But the issue of free speech is taken to absurd lengths when one argues that hate speech must have a platform. That is very different from arguing, as I certainly would, that even the most hateful bigot has a right to his or her views and the right to be free from government restriction on the expression of those views. But that doesn’t mean that a public, private, educational or media institution must provide a platform for hate speech.

Indeed, the very premise the op-ed author uses to defend Weber’s appearance, that “free speech is threatened when speakers are attacked” is the height of absurdity. Public speakers are attacked all the time. In my own case, as someone who has been critical of Israeli and American policies as well as those of the Arab states, Iran and the various Palestinian factions, I have been attacked from all sides of this debate. I’m still speaking as freely as ever. Continue reading

Barak Wants Professor Fired For Nasty Words to IDF Officer

It is becoming more and more obvious, whether it’s here in the US, in Europe, or in Israel that the heated emotions that surround the question of the occupation are leading too many into contemptible acts of suppression. If we are ever to get to a resolution, to a better future for Israelis and Palestinians, we need to stop being so very afraid of words.

Yesterday, our staunch Muzzlewatcher, Cecilie Surasky, reported on the cancellation of a talk by controversial professors Steven Walt and John Mearsheimer. In Israel, we can look at another, rather different example today, as Defense Minister Ehud Barak has called for the dismissal of a Bar Ilan University Professor of Hebrew Literature, Hillel Weiss. Barak called for Weiss’ dismissal over remarks Weiss made to an IDF soldier evacuating some settlers from the market area in Hebron.

Without a doubt, Weiss words to the soldier were thoroughly contemptible. The Jerusalem Post reports: “Weiss, who was seen by reporters talking to Fuchs privately during the evacuation, was asked by a Ynet reporter what he had told the IDF commander. ‘I said I hope his mother is bereaved, his wife is widowed and his children are made orphans,’ said Weiss before the news camera. ‘And I told him that I hope my grandchildren will take revenge against him and against all Jewish scum like him.’”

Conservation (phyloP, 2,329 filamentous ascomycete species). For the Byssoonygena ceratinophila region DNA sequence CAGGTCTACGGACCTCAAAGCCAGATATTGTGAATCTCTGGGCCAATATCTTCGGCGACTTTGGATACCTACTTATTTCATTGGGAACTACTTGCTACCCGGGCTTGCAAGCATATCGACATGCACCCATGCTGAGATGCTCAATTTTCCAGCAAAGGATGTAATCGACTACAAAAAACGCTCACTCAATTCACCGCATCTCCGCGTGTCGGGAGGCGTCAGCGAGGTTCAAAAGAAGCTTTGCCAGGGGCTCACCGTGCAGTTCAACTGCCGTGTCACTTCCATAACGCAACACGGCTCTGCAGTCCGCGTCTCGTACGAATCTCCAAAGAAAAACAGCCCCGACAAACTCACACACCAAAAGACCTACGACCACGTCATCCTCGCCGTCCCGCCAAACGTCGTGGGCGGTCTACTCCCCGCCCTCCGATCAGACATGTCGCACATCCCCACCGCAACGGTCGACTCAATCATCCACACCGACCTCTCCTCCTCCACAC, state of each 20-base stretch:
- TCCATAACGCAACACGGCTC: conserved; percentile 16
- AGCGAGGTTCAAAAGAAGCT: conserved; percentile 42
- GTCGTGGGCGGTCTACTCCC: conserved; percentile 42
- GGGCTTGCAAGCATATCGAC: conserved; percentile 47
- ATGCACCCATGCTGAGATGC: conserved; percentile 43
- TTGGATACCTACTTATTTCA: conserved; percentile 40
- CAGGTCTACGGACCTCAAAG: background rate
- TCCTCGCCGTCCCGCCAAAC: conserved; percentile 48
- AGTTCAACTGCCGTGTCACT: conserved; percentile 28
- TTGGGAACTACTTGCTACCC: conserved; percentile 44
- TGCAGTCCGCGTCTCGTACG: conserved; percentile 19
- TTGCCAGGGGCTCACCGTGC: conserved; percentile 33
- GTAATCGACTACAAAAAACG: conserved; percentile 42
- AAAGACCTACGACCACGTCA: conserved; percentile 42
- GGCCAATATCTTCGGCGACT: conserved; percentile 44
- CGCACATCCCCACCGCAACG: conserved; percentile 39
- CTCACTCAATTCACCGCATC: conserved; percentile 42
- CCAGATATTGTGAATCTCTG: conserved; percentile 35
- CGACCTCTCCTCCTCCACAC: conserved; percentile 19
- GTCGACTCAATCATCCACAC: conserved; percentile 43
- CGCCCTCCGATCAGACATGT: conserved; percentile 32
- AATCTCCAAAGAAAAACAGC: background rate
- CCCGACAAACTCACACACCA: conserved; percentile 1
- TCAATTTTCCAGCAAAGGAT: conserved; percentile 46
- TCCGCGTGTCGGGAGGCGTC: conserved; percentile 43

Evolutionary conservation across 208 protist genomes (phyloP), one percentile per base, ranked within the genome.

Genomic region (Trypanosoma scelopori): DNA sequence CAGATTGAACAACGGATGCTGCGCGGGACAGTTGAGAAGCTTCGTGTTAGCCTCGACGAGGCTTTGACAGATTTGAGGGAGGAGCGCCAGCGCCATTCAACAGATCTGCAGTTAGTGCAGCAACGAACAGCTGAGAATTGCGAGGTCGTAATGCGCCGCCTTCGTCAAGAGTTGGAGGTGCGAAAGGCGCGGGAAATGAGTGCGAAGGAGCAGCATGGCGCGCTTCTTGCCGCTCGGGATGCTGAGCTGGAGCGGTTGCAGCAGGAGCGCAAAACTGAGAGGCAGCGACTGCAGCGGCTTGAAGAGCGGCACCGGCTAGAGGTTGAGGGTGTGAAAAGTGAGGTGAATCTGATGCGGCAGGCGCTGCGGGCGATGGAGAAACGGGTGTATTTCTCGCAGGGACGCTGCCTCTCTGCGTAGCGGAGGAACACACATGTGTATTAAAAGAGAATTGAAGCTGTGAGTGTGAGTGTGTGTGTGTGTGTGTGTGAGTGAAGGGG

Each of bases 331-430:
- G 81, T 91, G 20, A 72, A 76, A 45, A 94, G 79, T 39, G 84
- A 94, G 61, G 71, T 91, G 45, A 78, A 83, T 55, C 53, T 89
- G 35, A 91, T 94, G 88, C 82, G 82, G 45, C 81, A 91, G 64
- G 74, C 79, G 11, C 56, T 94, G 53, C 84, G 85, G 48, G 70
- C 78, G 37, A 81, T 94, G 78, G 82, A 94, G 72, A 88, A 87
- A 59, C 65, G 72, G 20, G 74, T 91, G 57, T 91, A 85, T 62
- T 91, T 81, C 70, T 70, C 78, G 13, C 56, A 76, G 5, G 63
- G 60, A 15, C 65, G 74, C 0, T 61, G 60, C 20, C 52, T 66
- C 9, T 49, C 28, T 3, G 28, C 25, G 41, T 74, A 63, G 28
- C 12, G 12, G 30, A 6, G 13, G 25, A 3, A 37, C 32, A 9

These are truly revolting comments, and Weiss’ specification of “Jewish scum” might well reflect the self-hatred so common on the right that they like to accuse those working for justice and peace of. Bar Ilan University may decide for itself whether it wants someone on its faculty who is making public statements so full of hatred and venom. One would hope, however, that Bar Ilan would use the same standards it should be using with any other academic–their scholarship in their field, not their political views.

It is not, however, the business of government to dictate such things. In fact, the suppression of Prof. Weiss’ speech only fuels and strengthens the settlers, reinforcing their sense that they are persecuted victims. But the practical issue there is not the point; fundamentally, Weiss has a right to his view. He was not attempting to incite any violence against the soldier in question or anyone else. His view may be hateful but it is his view, and he has a right to express it, no less than those who believe that every settlement in the West Bank should be removed. That Weiss is facing a police investigation over this is simply revolting.

This entire incident is part of a larger matrix, where even the tiniest move by Israel to rein in the wildly expanding settlements and their zealous supporters and inhabitants is met with fanatical opposition. How all of this is working to defeat any hope for a resolution to the occupation and the Israel-Palestine conflict will be a topic I will be writing more on later this weekend on my own blog, The Third Way.

But any way you cut it, it is open dialogue, where all views are presented in an atmosphere where speech is free and unfettered that is the most necessary pre-condition for finding some agreement that a wide swath of people can agree to. Silencing views harms us all, whether it is done by individuals pressuring institutions with their donations, or by institutions themselves limiting the bounds of debate. But nothing can be more harmful than governmental interference in speech, however hateful. Israel has always been far better about open debate than the United States. If it maintains that advantage today, it is only because of how far the US has fallen in this regard, not because Israel has remained as open to debate, as Ehud Barak has demonstrated.